Oil boom in Angola: In a poor land, an exploration of the trickle-down effect
Luanda, Angola
Traffic in Luanda, where prosperity and poverty exist shoulder-to-shoulder


The lowdown on Luandan cuisine, make-believe Monopoly, and a landscape of ramshackle shelters and high-rises

There were twice as many empty seats as passengers on flight #077 from London to Luanda. Those who sat in business class wore conservatively tailored suits or polo shirts with khakis, while we in the coach cabin were divided among those who wore jeans and t-shirts emblazoned with the name of our nongovernment organizations and those who wore starched white linen suits and dark sunglasses.

The man next to me seemed to be none of the above. His face was well-tanned and by the look of his attire, I thought he might have been off for safari or a mercenary expedition. The smell of his cognac kept me nauseated and decidedly awake, so I spent most of the flight sorting through catalogs and counsel collected from the British Angola Forum during my brief stopover in London.

The apartment came with a sliding lock on the door ... and a roommate

The flight touched down at 3:50 a.m. GMT – 40 minutes ahead of schedule. I sleepily negotiated the rounds from the yellow fever vaccination certificate inspection, through immigration, and, stammering in broken Portuguese, past the customs official. Finally, I stepped out into the humid night air and looked about for my gracious Angolan hosts. We missed each other at the airport, but found one another at the stoop of her apartment building in Combatentes – a neighborhood just outside of the Luanda downtown. She showed me to my room, a cheerful space just then illuminated with the early glow of dawn.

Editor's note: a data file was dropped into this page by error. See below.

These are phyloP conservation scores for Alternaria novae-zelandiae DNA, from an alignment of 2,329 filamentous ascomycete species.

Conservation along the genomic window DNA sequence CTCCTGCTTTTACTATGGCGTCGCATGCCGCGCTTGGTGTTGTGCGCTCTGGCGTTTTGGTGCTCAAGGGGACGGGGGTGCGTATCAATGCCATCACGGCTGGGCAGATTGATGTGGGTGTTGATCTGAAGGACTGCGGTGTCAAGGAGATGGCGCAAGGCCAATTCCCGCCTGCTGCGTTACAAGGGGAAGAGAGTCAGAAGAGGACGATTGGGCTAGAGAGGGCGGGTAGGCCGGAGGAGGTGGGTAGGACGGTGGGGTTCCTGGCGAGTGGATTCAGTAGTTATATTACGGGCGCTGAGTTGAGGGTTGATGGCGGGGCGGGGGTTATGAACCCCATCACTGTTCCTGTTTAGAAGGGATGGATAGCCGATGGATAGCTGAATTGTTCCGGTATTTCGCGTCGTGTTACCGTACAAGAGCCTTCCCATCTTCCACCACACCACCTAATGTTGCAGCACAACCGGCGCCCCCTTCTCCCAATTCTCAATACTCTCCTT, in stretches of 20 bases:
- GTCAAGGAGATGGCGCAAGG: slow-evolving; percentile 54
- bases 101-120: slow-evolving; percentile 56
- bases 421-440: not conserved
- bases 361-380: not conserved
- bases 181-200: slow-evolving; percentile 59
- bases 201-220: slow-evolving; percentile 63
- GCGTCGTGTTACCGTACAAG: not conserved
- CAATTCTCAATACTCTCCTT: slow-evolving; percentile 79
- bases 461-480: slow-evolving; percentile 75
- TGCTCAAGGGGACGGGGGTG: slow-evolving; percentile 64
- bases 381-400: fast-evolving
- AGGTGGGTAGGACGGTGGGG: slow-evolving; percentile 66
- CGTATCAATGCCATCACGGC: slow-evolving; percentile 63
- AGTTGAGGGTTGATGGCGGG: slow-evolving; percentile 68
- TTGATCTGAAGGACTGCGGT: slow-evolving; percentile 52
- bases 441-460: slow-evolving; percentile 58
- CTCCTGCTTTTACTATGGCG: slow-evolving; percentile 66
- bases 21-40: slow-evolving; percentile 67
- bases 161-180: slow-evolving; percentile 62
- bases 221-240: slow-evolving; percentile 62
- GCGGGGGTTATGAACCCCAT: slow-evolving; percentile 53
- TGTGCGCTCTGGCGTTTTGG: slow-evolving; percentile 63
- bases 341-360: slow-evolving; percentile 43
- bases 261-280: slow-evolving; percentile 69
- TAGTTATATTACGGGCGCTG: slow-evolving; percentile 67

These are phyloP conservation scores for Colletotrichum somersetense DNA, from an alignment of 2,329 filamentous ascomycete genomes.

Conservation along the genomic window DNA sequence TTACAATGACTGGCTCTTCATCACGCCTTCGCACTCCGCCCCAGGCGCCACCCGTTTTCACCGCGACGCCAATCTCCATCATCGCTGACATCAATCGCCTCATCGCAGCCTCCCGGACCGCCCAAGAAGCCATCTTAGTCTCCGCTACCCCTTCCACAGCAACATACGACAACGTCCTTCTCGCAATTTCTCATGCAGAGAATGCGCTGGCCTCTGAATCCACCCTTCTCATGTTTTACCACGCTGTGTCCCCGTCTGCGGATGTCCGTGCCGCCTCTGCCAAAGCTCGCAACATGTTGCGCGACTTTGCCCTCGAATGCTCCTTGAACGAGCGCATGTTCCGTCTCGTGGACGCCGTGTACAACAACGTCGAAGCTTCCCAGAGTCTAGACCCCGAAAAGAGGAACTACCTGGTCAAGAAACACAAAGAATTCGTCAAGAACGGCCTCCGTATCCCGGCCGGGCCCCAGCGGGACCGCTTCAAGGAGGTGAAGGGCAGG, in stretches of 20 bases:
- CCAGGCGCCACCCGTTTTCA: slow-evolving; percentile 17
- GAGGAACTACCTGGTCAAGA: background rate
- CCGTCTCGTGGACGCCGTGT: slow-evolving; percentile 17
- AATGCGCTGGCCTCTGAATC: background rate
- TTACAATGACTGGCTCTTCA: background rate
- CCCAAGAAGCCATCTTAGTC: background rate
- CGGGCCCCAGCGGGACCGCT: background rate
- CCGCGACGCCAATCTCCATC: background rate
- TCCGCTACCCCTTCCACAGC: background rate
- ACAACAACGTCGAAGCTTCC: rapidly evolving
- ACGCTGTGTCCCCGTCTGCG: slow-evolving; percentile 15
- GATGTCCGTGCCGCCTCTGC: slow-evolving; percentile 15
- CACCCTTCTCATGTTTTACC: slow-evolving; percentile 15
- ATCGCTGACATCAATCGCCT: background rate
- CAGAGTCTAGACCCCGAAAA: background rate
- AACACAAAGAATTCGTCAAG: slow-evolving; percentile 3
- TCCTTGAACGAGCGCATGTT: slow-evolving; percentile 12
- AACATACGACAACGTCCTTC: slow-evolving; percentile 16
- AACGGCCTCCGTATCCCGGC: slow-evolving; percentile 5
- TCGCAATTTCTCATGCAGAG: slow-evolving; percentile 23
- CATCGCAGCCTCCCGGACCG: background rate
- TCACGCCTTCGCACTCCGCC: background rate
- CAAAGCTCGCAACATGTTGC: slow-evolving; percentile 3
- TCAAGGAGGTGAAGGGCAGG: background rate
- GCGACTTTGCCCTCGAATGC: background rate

Waking around noon, I found we were off to a friend's house for lunch. It is Angolan tradition to reserve Saturdays for lunching with friends and family – and what a meal: grilled fish with sweet potatoes, sweet bananas, cassava and white beans in a palm oil sauce … and a generous glass of Portuguese wine.

After lunch, we played a fierce game of Monopoly. The irony of the game was almost surreal. The object is, of course, to consolidate all of the assets on the board – the ultimate end being the enrichment of one versus an increasingly destitute remainder. Eventually, the impoverished are pushed out of competition and surrender. I, knocked out of competition early on, viewed the rest of the game thinking about the incredible disparity in wealth among Angolans. How many get knocked out of the game? What becomes of them?

We drove back to Luanda in the thick darkness of night. The ramshackle shacks we had seen on the drive out were invisible in the shadows and the lights of downtown Luanda glittered like diamonds in the moonless night. As we climbed the stairs to the apartment, a strong wind swept a fine ochre dust through the streets, gliding between the high-rises and the makeshift shelters scattered about their bases.

— Kristin